The Trial Judges are making the assumption that there is an underlying debt and an underlying liability of the homeowner to make a payment to the parties in litigation even if the paperwork was found to be defective. Or worse, they are disregarding the rule of law altogether and ruling for the banks and servicers because of policy reasoning (a province exclusively reserved to the legislative branch of government and excluded from the judicial branch).

The key legal analysis goes back to basic contract law pounded into our heads in the first year of law school, to wit: the note is not the debt, it is evidence of the debt.” So if there is no debt and the homeowner challenges on that basis, the homeowner SHOULD win every time. The mistake made by pro se litigants and lawyers alike is that they cannot conceive of the notion of “there is no debt.” That’s because they don’t complete the sentence, to wit: There is no debt owed to the beneficiary or claimed beneficiary on the deed of trust (non judicial states) or there is no debt owed to the mortgagee or claimed mortgagee named in the mortgage.”

Basic contract law: an enforceable contract must contain three elements and a hidden fourth element. The three key elements without which there can be no enforcement are OFFER, ACCEPTANCE AND CONSIDERATION. The hidden fourth element is that contracts in violation of public policy are void.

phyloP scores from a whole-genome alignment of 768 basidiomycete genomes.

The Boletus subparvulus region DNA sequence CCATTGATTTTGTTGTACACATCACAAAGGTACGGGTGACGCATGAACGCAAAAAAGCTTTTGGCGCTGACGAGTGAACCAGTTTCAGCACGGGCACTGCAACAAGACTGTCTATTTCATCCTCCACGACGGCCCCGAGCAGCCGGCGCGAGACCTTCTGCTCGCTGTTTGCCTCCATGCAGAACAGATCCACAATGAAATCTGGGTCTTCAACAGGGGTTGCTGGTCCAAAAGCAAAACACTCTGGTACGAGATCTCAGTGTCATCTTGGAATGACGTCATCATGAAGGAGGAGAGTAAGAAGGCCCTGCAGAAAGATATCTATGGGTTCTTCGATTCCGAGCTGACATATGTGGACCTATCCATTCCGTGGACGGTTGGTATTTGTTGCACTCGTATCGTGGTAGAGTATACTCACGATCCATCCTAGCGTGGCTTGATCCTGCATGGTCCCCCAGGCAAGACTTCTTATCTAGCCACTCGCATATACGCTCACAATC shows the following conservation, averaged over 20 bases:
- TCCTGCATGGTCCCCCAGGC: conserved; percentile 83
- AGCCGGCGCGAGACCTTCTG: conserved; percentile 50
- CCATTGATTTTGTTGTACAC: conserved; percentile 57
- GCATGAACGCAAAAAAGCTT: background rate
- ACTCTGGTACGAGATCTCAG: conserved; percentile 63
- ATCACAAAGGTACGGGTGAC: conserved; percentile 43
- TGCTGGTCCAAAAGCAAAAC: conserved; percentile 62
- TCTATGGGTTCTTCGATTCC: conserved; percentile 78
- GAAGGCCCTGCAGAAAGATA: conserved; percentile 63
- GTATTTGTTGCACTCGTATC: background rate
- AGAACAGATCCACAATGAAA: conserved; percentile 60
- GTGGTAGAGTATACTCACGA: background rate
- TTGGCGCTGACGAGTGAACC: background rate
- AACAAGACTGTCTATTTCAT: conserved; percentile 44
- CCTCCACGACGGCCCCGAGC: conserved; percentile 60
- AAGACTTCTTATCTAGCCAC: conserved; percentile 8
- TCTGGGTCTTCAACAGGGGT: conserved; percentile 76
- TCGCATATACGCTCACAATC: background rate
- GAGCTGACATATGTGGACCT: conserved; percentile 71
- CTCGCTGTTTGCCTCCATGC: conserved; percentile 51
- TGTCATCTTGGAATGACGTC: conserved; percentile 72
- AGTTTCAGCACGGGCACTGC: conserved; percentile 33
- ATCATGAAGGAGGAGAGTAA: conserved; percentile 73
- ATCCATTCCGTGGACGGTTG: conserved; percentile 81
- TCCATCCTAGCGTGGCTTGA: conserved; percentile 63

*
In nearly all cases where there are claims of securitization and most where no such claims are brought forward (but still exist) they are missing consideration (i.e., PAYMENT) from the origination and/or acquisition of the loan. The DEBT was never created in favor of the party receiving documents.
The documents, including the note refer to a transaction in which the originator loaned money to the homeowner. This is nearly always NOT true. And the contract, even if it existed, is part of a larger plot to defraud both the borrowers and the investors in which the originators, brokers, servicers, Master Servicers and Trusts are the fraudsters.
*
These cases thus involve contracts to violate both laws and public policy — particularly those in which prior agreement is executed in which the parties to agree to create table funded loans as a pattern and practice — something which REG Z clearly says is PREDATORY PER SE.
Either predatory or predatory per se mean something or they don’t. But if they mean anything they set the bar such that parties who violate this provision cannot claim “clean hands.” And if the court of equity is being asked by the violators for the equitable remedy of foreclosure sale based upon, at best, dubious documentation (without proof of the debt or who owns the debt) then the availability of foreclosure should be barred.

Lawyers must meet this challenge head-on and stop pussy footing around. If the alleged loan was table funded, then there was never any completed loan contract. If the money came from a third party, then that third party has the right to the note and mortgage — if the note and mortgage are executed in favor of that third party or if the “originator” was in privity with the third party through contract. There is no other way.